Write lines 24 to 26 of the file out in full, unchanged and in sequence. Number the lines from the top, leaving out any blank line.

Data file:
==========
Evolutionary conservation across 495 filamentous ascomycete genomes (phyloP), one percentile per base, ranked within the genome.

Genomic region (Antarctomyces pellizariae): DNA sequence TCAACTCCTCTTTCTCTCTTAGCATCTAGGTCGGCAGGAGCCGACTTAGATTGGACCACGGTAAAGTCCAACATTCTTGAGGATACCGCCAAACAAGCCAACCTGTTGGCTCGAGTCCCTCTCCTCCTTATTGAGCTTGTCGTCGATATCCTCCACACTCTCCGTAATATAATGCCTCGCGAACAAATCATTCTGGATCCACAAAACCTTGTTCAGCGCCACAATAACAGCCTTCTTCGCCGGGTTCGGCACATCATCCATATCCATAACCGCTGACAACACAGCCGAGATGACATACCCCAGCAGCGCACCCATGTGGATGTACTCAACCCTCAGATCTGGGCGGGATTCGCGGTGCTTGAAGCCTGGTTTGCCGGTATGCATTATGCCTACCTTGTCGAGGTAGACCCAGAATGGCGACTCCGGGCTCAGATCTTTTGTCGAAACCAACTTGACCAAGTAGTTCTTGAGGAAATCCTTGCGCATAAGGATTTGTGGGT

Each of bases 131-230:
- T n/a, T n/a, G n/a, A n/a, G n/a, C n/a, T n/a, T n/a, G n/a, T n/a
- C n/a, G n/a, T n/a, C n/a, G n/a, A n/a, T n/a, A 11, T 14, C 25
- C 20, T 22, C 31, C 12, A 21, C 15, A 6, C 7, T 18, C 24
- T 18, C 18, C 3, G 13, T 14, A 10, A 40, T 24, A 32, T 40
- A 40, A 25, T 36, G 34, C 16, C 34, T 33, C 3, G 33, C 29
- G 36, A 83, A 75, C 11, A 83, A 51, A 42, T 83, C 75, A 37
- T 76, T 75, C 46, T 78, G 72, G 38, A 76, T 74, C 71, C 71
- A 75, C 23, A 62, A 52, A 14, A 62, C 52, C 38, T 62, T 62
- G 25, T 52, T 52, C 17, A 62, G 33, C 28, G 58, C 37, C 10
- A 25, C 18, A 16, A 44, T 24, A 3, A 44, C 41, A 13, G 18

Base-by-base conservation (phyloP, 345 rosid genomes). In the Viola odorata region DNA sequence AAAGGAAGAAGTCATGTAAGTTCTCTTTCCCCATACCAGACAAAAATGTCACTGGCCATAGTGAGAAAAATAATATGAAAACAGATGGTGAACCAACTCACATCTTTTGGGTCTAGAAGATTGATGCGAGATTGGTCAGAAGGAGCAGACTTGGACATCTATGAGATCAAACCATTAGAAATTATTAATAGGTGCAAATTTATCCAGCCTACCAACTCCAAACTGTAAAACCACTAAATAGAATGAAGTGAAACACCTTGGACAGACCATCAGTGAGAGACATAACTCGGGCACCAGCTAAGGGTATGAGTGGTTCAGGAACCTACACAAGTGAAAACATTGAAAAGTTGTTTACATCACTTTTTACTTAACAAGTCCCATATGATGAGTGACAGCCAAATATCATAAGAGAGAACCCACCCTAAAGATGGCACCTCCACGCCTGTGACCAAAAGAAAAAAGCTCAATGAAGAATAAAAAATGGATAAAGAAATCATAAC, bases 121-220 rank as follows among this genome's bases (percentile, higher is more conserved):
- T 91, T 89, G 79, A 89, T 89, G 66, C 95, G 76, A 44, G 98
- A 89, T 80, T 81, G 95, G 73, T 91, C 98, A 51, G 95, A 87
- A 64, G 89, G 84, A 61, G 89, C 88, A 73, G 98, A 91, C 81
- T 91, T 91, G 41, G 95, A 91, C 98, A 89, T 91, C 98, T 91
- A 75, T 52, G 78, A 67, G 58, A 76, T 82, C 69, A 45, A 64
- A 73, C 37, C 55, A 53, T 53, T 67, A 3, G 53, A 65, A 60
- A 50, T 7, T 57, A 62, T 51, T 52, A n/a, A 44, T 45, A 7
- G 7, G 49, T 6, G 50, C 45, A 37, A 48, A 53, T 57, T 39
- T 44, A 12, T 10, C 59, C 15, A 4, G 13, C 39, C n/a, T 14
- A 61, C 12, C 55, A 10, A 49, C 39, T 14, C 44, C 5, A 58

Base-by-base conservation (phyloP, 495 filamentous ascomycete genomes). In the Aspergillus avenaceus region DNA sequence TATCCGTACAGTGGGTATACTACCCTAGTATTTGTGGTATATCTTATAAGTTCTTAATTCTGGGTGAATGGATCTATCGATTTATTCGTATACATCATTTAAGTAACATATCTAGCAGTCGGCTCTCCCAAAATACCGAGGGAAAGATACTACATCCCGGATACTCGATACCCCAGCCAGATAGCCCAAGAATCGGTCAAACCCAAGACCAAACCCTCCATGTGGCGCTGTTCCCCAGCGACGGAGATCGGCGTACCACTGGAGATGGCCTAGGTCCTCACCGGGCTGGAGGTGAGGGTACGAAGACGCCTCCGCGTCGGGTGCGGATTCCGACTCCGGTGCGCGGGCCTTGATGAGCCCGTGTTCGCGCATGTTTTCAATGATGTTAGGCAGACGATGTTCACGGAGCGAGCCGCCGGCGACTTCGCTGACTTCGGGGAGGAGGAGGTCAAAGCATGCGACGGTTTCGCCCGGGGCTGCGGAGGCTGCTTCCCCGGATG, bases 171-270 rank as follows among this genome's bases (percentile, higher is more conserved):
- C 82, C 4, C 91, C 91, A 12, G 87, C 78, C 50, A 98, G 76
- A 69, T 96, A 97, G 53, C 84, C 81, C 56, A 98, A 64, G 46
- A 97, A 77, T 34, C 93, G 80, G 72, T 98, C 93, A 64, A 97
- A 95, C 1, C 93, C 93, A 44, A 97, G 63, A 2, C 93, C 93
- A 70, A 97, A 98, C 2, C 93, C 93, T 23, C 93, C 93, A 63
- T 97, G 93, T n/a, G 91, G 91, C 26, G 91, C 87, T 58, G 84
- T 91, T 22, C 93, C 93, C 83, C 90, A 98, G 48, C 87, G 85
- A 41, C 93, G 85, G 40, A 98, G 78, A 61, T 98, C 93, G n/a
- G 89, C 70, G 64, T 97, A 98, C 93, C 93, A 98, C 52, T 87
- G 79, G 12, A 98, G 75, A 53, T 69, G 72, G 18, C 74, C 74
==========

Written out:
- A 61, C 12, C 55, A 10, A 49, C 39, T 14, C 44, C 5, A 58

Base-by-base conservation (phyloP, 495 filamentous ascomycete genomes). In the Aspergillus avenaceus region DNA sequence TATCCGTACAGTGGGTATACTACCCTAGTATTTGTGGTATATCTTATAAGTTCTTAATTCTGGGTGAATGGATCTATCGATTTATTCGTATACATCATTTAAGTAACATATCTAGCAGTCGGCTCTCCCAAAATACCGAGGGAAAGATACTACATCCCGGATACTCGATACCCCAGCCAGATAGCCCAAGAATCGGTCAAACCCAAGACCAAACCCTCCATGTGGCGCTGTTCCCCAGCGACGGAGATCGGCGTACCACTGGAGATGGCCTAGGTCCTCACCGGGCTGGAGGTGAGGGTACGAAGACGCCTCCGCGTCGGGTGCGGATTCCGACTCCGGTGCGCGGGCCTTGATGAGCCCGTGTTCGCGCATGTTTTCAATGATGTTAGGCAGACGATGTTCACGGAGCGAGCCGCCGGCGACTTCGCTGACTTCGGGGAGGAGGAGGTCAAAGCATGCGACGGTTTCGCCCGGGGCTGCGGAGGCTGCTTCCCCGGATG, bases 171-270 rank as follows among this genome's bases (percentile, higher is more conserved):
- C 82, C 4, C 91, C 91, A 12, G 87, C 78, C 50, A 98, G 76